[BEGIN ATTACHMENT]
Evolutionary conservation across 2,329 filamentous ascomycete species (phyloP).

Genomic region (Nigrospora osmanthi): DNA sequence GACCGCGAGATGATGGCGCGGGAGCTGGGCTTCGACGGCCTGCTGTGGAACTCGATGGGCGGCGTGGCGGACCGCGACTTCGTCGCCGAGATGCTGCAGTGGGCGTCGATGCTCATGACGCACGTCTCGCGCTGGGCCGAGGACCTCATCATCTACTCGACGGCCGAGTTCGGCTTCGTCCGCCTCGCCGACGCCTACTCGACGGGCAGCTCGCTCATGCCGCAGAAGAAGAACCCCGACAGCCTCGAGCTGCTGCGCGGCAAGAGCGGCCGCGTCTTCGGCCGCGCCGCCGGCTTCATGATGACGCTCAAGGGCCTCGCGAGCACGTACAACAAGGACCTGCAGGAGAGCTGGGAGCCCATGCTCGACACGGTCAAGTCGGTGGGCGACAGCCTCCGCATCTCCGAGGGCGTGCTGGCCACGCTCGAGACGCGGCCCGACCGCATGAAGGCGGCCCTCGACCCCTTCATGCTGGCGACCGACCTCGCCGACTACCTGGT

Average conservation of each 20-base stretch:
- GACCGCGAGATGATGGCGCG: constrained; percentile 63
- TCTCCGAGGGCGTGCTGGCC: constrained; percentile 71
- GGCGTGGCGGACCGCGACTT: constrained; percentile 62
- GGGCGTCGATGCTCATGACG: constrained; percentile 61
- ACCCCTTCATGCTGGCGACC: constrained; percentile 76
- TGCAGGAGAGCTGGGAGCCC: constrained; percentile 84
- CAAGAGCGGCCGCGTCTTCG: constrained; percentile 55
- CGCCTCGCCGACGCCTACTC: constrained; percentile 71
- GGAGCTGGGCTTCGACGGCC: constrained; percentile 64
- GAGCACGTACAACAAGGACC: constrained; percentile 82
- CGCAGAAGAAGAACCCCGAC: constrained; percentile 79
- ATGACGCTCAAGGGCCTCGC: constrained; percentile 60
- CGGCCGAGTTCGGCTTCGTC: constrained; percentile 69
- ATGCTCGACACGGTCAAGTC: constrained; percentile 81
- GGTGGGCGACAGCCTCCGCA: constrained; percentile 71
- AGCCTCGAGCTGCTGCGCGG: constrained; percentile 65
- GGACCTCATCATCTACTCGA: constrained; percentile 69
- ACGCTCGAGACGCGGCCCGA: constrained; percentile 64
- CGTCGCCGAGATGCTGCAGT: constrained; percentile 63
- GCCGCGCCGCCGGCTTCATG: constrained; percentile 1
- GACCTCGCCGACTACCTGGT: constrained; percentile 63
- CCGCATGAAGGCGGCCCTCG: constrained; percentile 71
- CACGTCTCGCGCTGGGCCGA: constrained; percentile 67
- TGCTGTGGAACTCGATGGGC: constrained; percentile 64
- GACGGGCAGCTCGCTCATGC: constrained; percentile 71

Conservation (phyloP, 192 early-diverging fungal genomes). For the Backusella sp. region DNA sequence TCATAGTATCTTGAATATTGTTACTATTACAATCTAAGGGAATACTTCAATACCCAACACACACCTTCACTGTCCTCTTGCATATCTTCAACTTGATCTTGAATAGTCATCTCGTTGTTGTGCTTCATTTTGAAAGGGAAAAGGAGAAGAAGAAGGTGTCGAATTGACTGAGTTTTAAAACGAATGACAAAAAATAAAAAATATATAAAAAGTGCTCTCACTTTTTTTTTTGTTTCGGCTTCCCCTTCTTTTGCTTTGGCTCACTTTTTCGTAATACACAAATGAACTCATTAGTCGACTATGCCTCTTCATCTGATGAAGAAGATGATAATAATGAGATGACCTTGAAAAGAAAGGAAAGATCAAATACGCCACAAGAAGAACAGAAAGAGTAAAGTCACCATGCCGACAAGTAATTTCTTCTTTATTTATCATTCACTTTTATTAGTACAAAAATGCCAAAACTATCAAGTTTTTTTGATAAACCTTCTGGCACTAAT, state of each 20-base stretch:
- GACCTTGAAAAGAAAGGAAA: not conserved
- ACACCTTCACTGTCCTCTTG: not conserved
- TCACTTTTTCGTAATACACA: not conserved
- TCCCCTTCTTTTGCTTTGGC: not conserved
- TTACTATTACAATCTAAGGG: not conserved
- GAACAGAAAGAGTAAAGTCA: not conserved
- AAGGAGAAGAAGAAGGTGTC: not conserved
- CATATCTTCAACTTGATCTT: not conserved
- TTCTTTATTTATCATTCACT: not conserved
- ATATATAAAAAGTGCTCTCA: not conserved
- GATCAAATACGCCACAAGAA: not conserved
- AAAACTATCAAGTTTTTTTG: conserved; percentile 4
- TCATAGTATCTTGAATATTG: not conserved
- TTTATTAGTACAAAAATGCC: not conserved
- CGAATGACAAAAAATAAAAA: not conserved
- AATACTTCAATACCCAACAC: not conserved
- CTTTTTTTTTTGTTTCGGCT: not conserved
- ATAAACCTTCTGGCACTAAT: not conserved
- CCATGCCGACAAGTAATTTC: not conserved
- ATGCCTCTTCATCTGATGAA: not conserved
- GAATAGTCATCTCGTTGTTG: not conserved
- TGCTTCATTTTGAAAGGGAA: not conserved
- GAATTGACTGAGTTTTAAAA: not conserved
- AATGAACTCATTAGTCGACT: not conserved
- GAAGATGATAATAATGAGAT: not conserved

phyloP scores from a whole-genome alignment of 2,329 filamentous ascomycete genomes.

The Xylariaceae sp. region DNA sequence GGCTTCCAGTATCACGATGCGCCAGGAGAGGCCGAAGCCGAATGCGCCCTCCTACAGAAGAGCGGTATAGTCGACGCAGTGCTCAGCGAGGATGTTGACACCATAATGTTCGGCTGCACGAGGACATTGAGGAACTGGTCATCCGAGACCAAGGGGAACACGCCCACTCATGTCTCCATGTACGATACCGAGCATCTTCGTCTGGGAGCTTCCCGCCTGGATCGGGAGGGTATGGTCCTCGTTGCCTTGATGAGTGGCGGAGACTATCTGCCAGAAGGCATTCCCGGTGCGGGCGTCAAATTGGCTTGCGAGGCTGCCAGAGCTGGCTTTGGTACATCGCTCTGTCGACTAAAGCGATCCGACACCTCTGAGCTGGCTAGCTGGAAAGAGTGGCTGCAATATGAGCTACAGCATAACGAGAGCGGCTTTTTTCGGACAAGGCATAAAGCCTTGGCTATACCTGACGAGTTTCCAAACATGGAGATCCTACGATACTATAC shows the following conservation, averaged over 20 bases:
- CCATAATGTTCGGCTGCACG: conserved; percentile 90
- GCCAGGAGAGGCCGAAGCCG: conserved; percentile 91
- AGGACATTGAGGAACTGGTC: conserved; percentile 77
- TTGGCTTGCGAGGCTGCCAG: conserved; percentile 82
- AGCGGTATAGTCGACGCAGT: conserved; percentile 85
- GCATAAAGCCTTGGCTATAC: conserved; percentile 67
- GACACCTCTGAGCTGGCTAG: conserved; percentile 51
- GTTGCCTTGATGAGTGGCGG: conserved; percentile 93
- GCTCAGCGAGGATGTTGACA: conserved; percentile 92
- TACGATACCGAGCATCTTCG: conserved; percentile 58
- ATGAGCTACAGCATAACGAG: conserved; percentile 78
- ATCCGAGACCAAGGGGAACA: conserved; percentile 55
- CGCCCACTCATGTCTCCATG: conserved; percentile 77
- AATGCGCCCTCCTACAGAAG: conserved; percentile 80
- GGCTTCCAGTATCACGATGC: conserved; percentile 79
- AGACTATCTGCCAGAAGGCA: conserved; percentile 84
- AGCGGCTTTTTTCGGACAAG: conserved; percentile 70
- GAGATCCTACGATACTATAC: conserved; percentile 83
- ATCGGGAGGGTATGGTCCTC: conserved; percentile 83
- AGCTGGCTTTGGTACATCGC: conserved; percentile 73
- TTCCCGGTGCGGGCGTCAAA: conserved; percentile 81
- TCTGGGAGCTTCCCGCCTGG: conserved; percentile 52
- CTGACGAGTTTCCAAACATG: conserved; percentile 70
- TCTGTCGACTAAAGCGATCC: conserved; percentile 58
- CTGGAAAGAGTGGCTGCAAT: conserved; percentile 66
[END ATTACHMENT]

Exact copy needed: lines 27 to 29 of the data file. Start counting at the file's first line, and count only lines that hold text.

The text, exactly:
- TGCTGTGGAACTCGATGGGC: constrained; percentile 64
- GACGGGCAGCTCGCTCATGC: constrained; percentile 71

Conservation (phyloP, 192 early-diverging fungal genomes). For the Backusella sp. region DNA sequence TCATAGTATCTTGAATATTGTTACTATTACAATCTAAGGGAATACTTCAATACCCAACACACACCTTCACTGTCCTCTTGCATATCTTCAACTTGATCTTGAATAGTCATCTCGTTGTTGTGCTTCATTTTGAAAGGGAAAAGGAGAAGAAGAAGGTGTCGAATTGACTGAGTTTTAAAACGAATGACAAAAAATAAAAAATATATAAAAAGTGCTCTCACTTTTTTTTTTGTTTCGGCTTCCCCTTCTTTTGCTTTGGCTCACTTTTTCGTAATACACAAATGAACTCATTAGTCGACTATGCCTCTTCATCTGATGAAGAAGATGATAATAATGAGATGACCTTGAAAAGAAAGGAAAGATCAAATACGCCACAAGAAGAACAGAAAGAGTAAAGTCACCATGCCGACAAGTAATTTCTTCTTTATTTATCATTCACTTTTATTAGTACAAAAATGCCAAAACTATCAAGTTTTTTTGATAAACCTTCTGGCACTAAT, state of each 20-base stretch: